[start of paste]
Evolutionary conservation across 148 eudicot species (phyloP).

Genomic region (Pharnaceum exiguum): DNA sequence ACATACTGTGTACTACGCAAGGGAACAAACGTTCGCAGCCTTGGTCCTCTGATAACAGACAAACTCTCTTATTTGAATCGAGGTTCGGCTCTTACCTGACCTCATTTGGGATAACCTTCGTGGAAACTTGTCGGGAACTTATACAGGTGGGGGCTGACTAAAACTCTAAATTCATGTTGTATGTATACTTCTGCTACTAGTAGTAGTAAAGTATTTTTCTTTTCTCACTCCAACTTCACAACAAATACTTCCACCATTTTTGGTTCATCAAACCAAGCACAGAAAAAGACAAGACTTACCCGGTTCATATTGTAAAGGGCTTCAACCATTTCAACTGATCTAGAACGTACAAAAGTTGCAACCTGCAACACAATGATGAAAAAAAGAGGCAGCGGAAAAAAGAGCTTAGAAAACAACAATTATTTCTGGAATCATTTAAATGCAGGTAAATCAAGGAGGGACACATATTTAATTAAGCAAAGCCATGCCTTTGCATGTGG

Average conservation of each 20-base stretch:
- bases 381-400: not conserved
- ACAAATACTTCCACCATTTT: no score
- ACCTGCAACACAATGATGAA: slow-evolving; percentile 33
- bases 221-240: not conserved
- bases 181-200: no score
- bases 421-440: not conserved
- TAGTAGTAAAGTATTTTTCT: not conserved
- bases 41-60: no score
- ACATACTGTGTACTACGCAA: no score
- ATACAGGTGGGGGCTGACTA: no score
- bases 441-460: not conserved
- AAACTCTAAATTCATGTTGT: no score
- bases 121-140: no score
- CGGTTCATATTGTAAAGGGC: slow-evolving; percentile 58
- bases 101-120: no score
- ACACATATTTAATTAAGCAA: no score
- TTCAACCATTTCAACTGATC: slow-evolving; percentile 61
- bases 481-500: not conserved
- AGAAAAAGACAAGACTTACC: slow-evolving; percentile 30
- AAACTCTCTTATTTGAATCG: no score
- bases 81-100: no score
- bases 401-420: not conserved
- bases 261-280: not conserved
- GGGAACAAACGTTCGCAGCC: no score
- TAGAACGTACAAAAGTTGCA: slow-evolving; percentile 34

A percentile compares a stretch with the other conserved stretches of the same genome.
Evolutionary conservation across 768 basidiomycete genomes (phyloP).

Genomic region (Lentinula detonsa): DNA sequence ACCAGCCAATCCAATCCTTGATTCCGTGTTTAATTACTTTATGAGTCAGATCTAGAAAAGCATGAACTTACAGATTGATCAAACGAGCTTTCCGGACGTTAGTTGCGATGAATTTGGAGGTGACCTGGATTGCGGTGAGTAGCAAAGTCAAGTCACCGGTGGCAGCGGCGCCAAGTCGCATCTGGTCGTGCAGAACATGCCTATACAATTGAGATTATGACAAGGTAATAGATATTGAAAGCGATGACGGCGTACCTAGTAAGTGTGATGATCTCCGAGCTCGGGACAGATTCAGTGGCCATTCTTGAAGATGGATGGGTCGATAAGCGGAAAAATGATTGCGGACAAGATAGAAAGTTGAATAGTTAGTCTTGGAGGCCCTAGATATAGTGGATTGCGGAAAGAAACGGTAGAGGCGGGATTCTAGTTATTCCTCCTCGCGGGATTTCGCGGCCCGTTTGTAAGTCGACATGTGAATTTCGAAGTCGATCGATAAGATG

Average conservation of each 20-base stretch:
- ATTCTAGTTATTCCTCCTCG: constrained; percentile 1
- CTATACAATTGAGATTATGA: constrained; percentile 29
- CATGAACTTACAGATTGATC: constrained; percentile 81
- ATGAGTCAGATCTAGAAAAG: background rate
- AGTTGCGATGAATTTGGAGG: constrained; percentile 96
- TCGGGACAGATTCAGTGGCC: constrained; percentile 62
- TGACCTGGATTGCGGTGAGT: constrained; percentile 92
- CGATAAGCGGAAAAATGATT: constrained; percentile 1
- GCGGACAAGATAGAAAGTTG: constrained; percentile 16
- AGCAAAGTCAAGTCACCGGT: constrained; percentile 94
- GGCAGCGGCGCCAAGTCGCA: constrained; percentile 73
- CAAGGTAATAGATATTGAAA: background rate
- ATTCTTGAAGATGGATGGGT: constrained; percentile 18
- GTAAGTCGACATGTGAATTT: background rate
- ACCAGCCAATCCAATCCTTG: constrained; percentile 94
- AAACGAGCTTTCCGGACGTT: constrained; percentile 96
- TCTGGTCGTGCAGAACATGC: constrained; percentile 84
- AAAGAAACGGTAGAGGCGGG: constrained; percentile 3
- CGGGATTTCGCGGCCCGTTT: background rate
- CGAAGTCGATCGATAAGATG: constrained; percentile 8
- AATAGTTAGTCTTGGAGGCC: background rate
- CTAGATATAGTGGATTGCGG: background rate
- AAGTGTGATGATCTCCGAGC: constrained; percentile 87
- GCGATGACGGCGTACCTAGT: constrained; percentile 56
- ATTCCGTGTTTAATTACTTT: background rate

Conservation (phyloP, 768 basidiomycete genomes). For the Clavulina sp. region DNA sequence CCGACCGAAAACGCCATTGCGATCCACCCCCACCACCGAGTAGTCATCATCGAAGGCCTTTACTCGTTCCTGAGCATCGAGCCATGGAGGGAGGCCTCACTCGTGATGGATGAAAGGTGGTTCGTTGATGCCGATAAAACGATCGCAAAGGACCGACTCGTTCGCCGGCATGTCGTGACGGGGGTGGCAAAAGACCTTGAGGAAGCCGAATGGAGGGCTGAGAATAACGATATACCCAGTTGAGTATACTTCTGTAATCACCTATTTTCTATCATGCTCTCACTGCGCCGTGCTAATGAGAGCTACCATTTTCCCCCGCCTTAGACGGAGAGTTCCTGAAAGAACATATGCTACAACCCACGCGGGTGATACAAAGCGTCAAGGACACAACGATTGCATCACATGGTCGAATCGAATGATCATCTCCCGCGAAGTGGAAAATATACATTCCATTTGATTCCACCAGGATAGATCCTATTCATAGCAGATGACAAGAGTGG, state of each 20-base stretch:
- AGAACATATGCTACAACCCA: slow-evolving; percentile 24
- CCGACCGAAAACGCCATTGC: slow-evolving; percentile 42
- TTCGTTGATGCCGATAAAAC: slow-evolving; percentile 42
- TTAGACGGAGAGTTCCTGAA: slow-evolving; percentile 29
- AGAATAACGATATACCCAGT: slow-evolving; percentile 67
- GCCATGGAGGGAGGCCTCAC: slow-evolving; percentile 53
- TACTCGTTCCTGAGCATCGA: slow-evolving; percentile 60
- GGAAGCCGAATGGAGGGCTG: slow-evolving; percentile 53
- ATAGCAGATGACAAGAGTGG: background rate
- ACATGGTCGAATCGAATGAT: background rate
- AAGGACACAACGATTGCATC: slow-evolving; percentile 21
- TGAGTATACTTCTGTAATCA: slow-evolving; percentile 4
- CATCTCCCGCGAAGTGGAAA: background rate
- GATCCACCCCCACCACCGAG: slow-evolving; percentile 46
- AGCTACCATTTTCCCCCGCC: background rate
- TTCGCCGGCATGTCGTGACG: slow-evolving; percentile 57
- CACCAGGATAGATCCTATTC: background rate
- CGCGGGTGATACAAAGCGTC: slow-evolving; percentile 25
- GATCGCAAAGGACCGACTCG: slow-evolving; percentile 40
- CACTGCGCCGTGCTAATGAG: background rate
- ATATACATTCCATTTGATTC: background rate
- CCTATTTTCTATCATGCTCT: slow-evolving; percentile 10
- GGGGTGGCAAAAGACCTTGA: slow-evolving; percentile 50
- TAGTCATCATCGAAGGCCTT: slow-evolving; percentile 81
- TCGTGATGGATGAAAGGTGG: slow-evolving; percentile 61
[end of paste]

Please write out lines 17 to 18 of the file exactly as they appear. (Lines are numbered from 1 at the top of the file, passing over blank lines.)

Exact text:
- CGGTTCATATTGTAAAGGGC: slow-evolving; percentile 58
- bases 101-120: no score